The apparitions of the angel prepared the children for the apparitions of Mary, which began on May 13, 1917. Mary, Preiss said, appeared to the children six times and asked them to pray the rosary every time. He continued by encouraging students to follow that message and get into the habit of praying the rosary as part of their spiritual journey.

Mary, through her apparitions, also established a devotion to her immaculate heart. She gave the children a vision of hell, confirmed the existence of purgatory, and promised a miracle for the last apparition in October.

On Oct. 13, 1917, it is documented that between 70,000 and 100,000 people witnessed the miracle of the dancing sun.

“This is not just a fairy tale; this is a true story,” Preiss said, encouraging students to look up photos of the event.

After reiterating that his was just the basic story of the message of Fatima, Preiss concluded with the importance of living the message.

“How do you live this in your life?” he asked. “It’s just what Our Lady asked us.” He said this would include praying the rosary every day, wearing the brown scapular as a sign of belonging to Mary and living the First Saturday Devotion of celebrating a First Saturday Mass and adoration, going to confession and praying a rosary. “This is our faith,” Preiss said.    

St. Joseph – Hessen Cassel student Michael Smith peers at a relic of Our Lady of Fatima Oct. 4. John Preiss, president of Fatima Family Apostolate International, spoke with Catholic school students in the diocese about the apparition of Mary at Fatima, Portugal, to three shepherd children, and brought with him several relics for veneration. — Nate Proulx

In addition to hearing the message of Fatima, students were given the opportunity to venerate before first-class relics of Jacinta and Francisco and the holm-oak tree above which Mary appeared to the children.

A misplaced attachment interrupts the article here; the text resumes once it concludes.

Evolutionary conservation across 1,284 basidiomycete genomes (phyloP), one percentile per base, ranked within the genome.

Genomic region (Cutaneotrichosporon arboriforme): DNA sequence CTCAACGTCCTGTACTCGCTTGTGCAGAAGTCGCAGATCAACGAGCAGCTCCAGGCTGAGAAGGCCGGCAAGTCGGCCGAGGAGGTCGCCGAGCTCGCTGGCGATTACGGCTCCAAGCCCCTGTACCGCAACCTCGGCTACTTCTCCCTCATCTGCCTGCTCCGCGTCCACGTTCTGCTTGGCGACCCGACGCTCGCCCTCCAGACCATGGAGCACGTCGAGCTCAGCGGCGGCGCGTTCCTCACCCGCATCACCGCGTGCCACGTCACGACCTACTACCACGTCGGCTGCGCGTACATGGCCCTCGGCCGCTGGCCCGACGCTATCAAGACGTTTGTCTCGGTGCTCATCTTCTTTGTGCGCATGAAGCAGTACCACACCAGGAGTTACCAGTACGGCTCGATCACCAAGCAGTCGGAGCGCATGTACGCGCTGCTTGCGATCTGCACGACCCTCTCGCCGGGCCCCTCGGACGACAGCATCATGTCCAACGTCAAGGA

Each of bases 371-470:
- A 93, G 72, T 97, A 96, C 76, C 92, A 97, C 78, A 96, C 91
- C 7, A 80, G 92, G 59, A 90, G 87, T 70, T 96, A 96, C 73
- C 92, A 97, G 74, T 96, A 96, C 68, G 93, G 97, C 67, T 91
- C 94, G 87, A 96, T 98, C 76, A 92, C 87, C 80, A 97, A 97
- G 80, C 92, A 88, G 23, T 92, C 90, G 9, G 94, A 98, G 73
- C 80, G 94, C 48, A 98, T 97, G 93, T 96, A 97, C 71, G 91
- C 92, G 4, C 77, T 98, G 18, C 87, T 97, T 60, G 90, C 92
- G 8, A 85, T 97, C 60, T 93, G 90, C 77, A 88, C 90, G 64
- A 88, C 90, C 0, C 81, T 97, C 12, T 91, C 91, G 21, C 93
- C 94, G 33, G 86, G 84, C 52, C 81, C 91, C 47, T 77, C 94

Prior to veneration, the Luers students learned that upon approaching the relic, they could also touch a scapular or medal to it and that item would become a third-class relic of saints Jacinta and Francisco. Principal James Huth requested that each student who touched the relic say a Hail Mary afterward. “I prayed to the saints, that they would pray for me,” said sophomore Jason Haiflich. “I just felt like they were there praying with me in heaven.”

Veneration of relics in the Catholic Church

The Church has always treated the relics of saints in a special manner, preserving them and often putting them on display to be seen by the faithful.

A simple way to venerate a relic is to spend a few minutes in quiet devotion, showing honor and respect to the saint by performing a gesture such as a kneeling, performing the sign of the cross, or praying for intercession. These expressions are indicative of one’s commitment to live the Catholic faith and strive for sainthood.

However, one should not genuflect in the same way as is done before the Blessed Sacrament. Only Christ should be venerated this way. Whichever way a person chooses to venerate a relic, it should not be done out of superstition; it is a reverence to the saint and love of God.